The Baldia Factory Fire Affectees Association, a self-organized group of those affected, rejected this offer on 8 February 2015. At the meeting in Karachi, the organization also appointed the four people that were to file the lawsuit. The group came to this decision after extensive preparation and consideration.

How did negotiations on compensation proceed?

The plaintiffs have filed a legal action for damages. They demand € 30,000 compensation per victim. They base this on the fact that KiK bears (joint) responsibility for the fire safety deficiencies in the Pakistani factory and, therefore, should also bear liability for the damages that resulted from the fire disaster.

Why were negotiations in February 2015 unsuccessful?

In claims for compensation that are not based on contractual obligations, the Rome II regulation determines what law applies in cross-border litigation.
If, for example, a German causes a car accident in France and the French victim sues the German for damages in the latter’s domicile in Germany, then this regulation controls which law applies. Usually, the applicable law is the law of the country in which the damage occurred – in this example that would be France. The courts in the domicile of the defendant have jurisdiction – in this case Germany. This means that the French victim could sue the German for damages that occurred in the car accident in the German’s home country. The German court would apply French law.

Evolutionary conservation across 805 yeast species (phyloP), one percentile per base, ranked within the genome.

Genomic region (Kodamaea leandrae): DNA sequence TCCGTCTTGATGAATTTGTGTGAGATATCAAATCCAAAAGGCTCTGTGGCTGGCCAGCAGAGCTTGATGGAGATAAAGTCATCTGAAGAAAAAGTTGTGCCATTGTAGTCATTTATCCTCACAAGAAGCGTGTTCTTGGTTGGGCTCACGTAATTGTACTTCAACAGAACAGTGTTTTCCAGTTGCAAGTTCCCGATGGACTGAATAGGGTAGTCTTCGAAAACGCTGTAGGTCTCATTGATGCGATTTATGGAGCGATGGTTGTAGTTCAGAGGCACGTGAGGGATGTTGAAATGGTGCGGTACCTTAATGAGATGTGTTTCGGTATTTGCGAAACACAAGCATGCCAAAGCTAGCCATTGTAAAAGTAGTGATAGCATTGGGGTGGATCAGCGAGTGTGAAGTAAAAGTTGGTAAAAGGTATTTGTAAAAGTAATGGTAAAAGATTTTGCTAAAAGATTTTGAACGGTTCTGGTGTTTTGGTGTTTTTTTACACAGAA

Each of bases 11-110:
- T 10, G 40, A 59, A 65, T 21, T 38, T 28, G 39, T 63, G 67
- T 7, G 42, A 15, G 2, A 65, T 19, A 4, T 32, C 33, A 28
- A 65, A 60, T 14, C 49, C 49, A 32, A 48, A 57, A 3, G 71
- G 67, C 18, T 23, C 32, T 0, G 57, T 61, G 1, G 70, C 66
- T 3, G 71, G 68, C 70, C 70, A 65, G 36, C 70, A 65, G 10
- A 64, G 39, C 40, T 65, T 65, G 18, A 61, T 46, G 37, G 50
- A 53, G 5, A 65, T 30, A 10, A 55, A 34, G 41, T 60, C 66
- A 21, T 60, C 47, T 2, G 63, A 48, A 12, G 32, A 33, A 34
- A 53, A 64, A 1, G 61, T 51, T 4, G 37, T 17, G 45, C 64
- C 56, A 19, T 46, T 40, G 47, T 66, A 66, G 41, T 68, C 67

Rome II is a gateway into German law in the KiK case: regarding the fire in Ali Enterprises, Pakistani law applies. The Pakistani legal system is part of the common law legal system. Pakistani courts generally see themselves as bound by Indian and British precedent. That is why it is appropriate to base this lawsuit on claims based on the common law as developed in the UK and India.
These claims are comparable to the compensation provisions of the German Civil Code (BGB §§823, 813). The German Civil Code also provides for liability for employees but this liability is broader under the common law than in Germany.
We are basing the lawsuit on current developments in the common law that have been consolidated by Pakistani, Indian and British courts. These court judgments increasingly take account of modern economic structures: The courts see it as appropriate to impose liability for buyer companies where there was a sufficiently close relationship between the buyer and the producer company. Since the Pakistani factory produced for KiK almost exclusively and because KiK has repeatedly made assurances that they regularly visit all their suppliers and control them personally, the business ties between KiK and the Pakistani factory are to be seen as strong and sufficiently close.